WASHINGTON — Over the course of his managerial career, Dusty Baker’s taken a lot of heat for taxing the arms of his starting pitchers. The Washington Nationals rotation doesn’t seem to mind it one bit.
In Tuesday’s 4-3 loss to the Chicago Cubs, Baker could’ve easily pulled starter Gio Gonzalez after six innings. After all, Gonzalez was already over 100 pitches, had allowed eight baserunners, and his team was trailing 3-1. Instead, Baker ran his lefty hurler back out there.
Even though he only faced two more batters before exiting with one out in the top of the seventh, and even though his final pitch count (111) is the stuff that raised eyebrows are made of in this day and age of mega-contracts, five-man rotations and specialized bullpens, it was clear after the game that Gonzalez wouldn’t have had it any other way.
“It means a lot when the skip is going out there saying, ‘Hey you got over 106 pitches, you’re gonna go out there for the seventh,'” said the 30-year old southpaw. For the record, he was actually at 104 pitches through six innings, but potato potahto. “I mean, that says a lot.”
What it says is that, ulnar collateral ligaments be damned, Baker’s not about to baby his starters. A year after ranking 12th in the majors with 93.6 pitches per outing under former manager Matt Williams, Nats starters are averaging 100.7 pitches, most in baseball, with Baker at the helm. Four-fifths of the rotation is over 100 pitches per start, including Tommy John survivor Stephen Strasburg, who was famously shut down for the 2012 playoffs and who’s been treated with kid gloves for most of his career — until now. After averaging 89 pitches per start last season, Strasburg is at 103 this season, the heftiest hike on the Nats. The only one who’s under the century mark — 22-year old Joe Ross, who was powered off after hitting the rookie wall late last season — has seen his workload increase from 85 to 94 pitches per start.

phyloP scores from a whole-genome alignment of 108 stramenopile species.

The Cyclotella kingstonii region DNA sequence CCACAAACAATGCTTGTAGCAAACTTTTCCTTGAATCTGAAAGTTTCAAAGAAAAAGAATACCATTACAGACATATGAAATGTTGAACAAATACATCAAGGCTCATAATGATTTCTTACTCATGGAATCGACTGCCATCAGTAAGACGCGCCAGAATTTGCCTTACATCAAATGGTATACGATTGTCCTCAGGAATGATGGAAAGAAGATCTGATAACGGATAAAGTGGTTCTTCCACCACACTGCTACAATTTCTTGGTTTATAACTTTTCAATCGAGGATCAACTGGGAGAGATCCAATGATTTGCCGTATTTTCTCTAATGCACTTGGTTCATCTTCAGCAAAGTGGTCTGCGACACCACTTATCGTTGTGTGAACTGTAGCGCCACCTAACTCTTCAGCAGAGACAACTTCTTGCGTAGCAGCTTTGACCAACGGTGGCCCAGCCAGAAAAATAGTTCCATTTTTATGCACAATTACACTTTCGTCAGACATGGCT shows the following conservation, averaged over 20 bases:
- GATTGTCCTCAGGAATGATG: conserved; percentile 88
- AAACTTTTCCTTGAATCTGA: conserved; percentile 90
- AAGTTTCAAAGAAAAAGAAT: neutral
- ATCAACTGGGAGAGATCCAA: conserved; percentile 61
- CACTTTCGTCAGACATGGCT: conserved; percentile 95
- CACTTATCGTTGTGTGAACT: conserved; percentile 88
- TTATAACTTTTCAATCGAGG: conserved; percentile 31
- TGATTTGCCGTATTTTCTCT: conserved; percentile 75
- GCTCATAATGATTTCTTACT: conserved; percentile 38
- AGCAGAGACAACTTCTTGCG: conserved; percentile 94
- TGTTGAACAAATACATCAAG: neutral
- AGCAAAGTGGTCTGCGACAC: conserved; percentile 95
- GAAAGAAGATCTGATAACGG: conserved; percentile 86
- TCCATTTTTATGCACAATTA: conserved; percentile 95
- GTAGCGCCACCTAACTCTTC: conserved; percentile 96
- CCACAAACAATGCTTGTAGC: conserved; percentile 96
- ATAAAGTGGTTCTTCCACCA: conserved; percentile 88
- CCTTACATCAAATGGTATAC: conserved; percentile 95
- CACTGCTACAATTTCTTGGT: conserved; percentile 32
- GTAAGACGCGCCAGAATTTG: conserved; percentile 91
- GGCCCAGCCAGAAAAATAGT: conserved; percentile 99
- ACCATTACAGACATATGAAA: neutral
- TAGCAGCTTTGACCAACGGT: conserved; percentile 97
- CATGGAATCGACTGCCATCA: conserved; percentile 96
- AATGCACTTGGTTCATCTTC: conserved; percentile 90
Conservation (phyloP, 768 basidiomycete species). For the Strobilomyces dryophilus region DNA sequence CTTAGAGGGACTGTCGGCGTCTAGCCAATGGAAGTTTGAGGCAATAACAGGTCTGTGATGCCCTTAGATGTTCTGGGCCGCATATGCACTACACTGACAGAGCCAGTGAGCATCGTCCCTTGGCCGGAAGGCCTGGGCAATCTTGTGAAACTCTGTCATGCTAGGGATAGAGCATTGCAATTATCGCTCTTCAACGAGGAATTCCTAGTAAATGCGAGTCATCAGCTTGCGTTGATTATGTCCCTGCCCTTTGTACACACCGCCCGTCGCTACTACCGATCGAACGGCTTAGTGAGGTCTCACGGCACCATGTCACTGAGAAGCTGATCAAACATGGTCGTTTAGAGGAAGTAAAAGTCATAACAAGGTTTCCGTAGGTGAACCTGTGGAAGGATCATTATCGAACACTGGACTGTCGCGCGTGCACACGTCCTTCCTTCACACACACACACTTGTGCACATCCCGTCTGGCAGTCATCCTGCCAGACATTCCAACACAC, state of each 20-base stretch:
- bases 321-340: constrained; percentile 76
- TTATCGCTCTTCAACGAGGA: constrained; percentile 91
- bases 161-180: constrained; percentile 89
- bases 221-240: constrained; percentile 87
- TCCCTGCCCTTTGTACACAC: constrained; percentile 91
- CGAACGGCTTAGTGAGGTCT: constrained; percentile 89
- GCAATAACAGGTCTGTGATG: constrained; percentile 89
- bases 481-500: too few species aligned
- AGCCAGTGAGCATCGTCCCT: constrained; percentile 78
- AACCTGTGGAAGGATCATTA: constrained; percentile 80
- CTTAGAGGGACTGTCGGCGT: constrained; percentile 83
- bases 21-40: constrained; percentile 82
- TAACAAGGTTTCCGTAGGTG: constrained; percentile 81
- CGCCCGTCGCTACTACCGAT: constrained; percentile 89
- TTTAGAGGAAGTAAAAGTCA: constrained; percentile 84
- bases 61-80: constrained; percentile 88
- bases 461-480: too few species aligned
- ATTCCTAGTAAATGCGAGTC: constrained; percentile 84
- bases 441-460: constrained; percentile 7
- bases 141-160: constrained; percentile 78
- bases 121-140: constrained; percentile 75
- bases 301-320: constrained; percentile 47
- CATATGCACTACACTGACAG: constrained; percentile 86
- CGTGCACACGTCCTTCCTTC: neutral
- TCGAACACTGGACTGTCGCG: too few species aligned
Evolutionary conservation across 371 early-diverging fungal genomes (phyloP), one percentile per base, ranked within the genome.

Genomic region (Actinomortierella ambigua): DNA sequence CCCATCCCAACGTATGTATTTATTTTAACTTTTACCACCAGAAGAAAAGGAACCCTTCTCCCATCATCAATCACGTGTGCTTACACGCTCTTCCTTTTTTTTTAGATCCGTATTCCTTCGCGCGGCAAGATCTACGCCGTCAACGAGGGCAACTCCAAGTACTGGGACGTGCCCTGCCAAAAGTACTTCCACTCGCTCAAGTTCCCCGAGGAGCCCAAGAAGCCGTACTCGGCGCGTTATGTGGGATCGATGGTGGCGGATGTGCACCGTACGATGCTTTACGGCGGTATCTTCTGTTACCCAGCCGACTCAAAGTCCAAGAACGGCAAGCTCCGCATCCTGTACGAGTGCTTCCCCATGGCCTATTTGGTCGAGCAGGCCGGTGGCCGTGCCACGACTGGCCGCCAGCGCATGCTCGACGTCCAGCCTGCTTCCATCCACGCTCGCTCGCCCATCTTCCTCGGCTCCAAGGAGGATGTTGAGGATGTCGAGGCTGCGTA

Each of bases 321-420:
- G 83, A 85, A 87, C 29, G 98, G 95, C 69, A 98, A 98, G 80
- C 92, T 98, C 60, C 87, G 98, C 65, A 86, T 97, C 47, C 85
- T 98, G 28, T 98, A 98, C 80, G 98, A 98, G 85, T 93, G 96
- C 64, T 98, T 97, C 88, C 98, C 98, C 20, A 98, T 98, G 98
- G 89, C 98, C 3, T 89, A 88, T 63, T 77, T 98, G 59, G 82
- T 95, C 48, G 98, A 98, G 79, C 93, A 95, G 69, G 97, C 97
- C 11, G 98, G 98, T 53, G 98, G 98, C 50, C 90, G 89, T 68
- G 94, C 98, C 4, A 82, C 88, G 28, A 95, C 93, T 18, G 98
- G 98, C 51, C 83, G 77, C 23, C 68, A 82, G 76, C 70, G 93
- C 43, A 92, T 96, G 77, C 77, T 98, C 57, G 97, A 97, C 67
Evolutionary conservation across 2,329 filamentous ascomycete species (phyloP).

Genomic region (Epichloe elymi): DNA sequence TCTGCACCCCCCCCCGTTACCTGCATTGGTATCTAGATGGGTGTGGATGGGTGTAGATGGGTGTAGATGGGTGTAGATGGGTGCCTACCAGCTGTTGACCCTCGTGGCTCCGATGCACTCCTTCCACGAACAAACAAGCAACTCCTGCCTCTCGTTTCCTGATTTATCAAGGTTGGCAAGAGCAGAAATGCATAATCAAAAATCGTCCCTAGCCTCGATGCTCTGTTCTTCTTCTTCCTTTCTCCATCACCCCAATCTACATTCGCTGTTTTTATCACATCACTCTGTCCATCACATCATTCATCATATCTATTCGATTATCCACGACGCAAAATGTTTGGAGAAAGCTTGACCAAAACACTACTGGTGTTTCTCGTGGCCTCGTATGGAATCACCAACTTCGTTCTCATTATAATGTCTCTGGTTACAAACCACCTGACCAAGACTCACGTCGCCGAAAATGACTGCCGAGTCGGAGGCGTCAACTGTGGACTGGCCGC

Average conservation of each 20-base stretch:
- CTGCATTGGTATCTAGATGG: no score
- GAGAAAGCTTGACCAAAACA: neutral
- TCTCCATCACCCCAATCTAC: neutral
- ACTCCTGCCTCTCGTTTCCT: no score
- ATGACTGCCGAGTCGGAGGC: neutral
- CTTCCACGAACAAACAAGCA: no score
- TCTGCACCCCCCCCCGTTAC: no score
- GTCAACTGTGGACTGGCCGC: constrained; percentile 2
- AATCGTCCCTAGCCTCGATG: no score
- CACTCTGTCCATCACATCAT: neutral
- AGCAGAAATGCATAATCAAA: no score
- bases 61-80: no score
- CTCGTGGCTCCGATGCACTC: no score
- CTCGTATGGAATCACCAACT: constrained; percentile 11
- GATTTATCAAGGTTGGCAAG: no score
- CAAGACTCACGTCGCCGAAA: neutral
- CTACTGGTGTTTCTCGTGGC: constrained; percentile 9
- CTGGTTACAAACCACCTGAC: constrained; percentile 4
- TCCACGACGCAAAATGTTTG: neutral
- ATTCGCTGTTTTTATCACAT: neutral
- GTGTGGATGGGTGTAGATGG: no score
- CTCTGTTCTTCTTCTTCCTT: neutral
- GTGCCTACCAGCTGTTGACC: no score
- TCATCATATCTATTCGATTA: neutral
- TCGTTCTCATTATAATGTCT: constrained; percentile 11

As for Gonzalez, he’s averaging 100 on the nose, up from 95 last season. After working into the seventh inning just 10 times in 31 starts a year ago, he’s already done it six times in 13 outings this season. Despite the potential for long-term wear-and-tear, he couldn’t be happier.
“As a pitcher, that’s only building confidence. The communication is key and I love that,” said Gonzalez after Tuesday’s outing. As he spoke, a seemingly genuine smile flashed across his face, indicating that, unlike a lot of the shallow postgame rhetoric that often spews forth from big-league clubhouses, he actually meant what he was saying. For what it’s worth, the rest of the rotation also seems to be on board with Baker’s let-it-ride rationale. “We’re just all on the same page with what’s going on.”
What’s going on is that Baker’s giving his guys so much rope, you’d think they were herders instead of hurlers.
“It’s like that kid that climbs up in the tree,” said Washington’s skipper earlier this season. “If you send the fire department out to take him down from that tree, he’ll never learn how to get out of the tree. If you rescue ’em every time that they’re in trouble, then they’ll never know how to get out of trouble on their own.”